When you get to the stage of an online transaction where you’re asked to read the “Terms and Conditions,” do you actually read them? Or do you just check the box and move on? A London security firm once offered free use of a WiFi hotspot, provided the users agreed to sign over their firstborn child “for the duration of eternity.” Sure enough, some people signed. The company called that sneaky contract language a Herod clause, after the Biblical king who ordered the deaths of firstborn babies in Bethlehem. This is part of a complete episode.
- Flop Sweat 07/24/2017: Gerrymandering draws political boundaries to tip elections towards certain political parties. Originally, the word was pronounced "GARY-mandering" with a hard "g." But why? And why... [more]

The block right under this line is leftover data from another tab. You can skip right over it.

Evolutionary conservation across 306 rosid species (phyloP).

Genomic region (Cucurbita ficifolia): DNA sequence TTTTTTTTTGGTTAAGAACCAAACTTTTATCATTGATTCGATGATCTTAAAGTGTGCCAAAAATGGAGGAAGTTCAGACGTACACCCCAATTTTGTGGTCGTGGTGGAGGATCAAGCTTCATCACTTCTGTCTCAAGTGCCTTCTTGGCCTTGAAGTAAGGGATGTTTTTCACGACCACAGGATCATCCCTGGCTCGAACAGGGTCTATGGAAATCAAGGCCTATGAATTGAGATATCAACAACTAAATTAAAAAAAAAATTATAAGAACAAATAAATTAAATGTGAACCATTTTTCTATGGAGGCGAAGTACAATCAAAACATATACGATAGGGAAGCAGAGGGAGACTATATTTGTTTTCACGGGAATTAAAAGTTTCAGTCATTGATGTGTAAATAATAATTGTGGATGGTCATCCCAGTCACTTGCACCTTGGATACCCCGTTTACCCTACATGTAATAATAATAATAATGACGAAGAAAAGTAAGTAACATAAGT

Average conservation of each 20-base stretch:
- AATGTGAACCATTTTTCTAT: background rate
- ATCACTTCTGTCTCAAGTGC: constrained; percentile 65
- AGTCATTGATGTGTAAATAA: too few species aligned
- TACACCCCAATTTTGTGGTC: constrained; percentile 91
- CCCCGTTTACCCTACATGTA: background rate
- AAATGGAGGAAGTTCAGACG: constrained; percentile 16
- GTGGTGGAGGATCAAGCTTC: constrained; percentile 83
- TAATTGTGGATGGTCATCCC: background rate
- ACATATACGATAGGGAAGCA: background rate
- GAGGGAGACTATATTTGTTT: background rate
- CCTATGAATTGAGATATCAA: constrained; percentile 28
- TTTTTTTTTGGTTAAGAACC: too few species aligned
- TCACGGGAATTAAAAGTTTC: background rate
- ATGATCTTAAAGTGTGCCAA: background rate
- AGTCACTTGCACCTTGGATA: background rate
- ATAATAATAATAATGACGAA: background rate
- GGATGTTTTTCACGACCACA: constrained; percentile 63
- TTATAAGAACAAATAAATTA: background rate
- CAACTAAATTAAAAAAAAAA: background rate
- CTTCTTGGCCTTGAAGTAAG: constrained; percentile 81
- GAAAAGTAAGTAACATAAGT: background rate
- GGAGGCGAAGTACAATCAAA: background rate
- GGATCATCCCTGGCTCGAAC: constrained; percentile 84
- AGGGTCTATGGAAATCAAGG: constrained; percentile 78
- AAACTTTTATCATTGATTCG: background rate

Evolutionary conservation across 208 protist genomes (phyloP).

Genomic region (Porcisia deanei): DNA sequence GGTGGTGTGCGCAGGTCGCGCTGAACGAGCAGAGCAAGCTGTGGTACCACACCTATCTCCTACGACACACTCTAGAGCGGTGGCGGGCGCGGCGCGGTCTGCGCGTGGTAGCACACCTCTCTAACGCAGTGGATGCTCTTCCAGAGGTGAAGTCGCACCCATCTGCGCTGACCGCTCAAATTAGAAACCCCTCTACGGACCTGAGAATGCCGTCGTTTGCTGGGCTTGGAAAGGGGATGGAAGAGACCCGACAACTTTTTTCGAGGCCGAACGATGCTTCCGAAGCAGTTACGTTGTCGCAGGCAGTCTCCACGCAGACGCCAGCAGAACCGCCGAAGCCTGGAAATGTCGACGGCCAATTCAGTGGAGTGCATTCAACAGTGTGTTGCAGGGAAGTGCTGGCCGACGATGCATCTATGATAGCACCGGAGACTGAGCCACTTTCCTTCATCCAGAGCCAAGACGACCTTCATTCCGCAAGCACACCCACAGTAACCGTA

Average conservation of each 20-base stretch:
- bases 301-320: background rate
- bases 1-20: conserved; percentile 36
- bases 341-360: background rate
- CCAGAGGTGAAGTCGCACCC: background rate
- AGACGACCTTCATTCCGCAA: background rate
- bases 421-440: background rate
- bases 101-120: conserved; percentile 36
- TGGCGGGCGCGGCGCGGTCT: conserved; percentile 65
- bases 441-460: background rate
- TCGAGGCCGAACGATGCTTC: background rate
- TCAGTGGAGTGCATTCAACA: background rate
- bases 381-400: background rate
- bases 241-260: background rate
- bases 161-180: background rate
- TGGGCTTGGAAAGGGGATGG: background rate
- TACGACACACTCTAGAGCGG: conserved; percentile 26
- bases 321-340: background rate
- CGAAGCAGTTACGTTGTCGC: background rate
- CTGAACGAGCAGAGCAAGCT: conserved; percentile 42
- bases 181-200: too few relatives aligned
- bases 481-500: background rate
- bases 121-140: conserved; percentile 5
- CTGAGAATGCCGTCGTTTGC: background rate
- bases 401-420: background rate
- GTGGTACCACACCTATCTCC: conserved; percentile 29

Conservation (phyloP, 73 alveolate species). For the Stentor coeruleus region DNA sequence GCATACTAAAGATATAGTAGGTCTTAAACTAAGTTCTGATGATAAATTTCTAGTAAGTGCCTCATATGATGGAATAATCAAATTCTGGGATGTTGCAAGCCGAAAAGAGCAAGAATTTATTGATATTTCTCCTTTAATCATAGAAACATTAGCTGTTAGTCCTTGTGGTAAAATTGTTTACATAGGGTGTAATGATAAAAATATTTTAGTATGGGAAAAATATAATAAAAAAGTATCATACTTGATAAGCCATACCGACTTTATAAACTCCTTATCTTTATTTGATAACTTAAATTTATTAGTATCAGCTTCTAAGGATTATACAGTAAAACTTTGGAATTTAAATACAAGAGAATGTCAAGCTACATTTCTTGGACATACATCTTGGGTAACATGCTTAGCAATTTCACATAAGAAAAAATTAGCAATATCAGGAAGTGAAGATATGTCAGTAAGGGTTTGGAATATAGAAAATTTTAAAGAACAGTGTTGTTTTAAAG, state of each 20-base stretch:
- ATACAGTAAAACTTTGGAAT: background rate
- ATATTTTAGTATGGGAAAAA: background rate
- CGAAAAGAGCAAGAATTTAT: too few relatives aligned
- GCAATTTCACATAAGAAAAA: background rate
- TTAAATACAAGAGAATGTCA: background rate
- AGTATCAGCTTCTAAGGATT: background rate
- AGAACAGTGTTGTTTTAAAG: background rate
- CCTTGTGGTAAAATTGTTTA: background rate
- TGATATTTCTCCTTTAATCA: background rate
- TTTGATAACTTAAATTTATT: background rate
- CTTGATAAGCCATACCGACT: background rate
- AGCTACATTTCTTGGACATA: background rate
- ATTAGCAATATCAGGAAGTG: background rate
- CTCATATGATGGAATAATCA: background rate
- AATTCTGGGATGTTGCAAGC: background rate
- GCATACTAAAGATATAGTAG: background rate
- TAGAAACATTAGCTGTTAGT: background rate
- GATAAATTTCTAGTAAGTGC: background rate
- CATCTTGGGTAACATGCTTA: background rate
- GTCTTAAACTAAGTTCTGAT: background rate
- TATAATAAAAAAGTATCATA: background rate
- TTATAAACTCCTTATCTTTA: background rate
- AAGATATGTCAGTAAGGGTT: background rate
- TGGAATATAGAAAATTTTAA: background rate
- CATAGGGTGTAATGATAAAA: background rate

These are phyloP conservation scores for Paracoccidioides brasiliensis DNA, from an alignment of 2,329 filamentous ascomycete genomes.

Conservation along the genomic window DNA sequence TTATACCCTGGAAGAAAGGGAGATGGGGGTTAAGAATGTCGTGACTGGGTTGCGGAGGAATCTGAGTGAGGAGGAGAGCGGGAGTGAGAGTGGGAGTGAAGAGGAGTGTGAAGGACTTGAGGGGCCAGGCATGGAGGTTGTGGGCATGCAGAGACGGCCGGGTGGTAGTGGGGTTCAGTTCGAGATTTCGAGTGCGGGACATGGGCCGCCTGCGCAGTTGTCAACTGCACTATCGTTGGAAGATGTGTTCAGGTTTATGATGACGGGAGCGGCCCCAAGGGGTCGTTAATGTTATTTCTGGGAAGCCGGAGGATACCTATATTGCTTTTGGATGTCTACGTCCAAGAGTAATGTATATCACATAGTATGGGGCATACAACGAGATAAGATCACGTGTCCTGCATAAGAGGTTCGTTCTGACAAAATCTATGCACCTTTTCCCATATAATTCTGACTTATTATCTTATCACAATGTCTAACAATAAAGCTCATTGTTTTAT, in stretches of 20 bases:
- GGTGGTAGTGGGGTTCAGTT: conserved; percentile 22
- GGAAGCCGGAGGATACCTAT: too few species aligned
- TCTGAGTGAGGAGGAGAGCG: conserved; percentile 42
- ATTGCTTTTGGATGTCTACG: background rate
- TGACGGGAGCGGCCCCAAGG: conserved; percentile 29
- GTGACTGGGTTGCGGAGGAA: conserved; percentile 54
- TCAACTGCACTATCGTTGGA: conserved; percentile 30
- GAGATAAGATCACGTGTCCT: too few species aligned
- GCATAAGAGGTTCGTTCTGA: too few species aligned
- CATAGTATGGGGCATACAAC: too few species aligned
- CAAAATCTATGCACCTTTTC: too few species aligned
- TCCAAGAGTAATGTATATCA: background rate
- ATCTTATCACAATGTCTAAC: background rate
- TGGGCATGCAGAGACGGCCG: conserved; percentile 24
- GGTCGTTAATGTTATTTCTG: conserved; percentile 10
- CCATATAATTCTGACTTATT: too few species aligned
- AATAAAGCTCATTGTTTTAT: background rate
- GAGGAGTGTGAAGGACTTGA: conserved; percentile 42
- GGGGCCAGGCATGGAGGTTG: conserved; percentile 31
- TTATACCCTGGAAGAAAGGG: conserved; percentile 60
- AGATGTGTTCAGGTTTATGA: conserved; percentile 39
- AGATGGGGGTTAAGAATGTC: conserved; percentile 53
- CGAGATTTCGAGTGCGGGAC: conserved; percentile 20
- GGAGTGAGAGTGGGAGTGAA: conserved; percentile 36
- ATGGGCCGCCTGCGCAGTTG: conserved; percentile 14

- Smile Belt 07/17/2017: The only time you'll ever see the sun's outer atmosphere is during a full solar eclipse, when sun itself is completely covered. That hazy ring... [more]
- A Shoo-in 07/10/2017: This week it’s butterflies, belly flowers, plot bunnies, foxes, and cuckoos. Also, writing advice from Mark Twain and a wonderful bit of prose from Sara... [more]
- Noon of Night 06/26/2017: As a kid, you may have played that game where you phone someone to say, "Is your refrigerator running? Then you better go catch it!"... [more]
- Boss of Me 06/17/2017: If you want to be a better writer, try skipping today's bestsellers, and read one from the 1930's instead. Or read something besides fiction in... [more]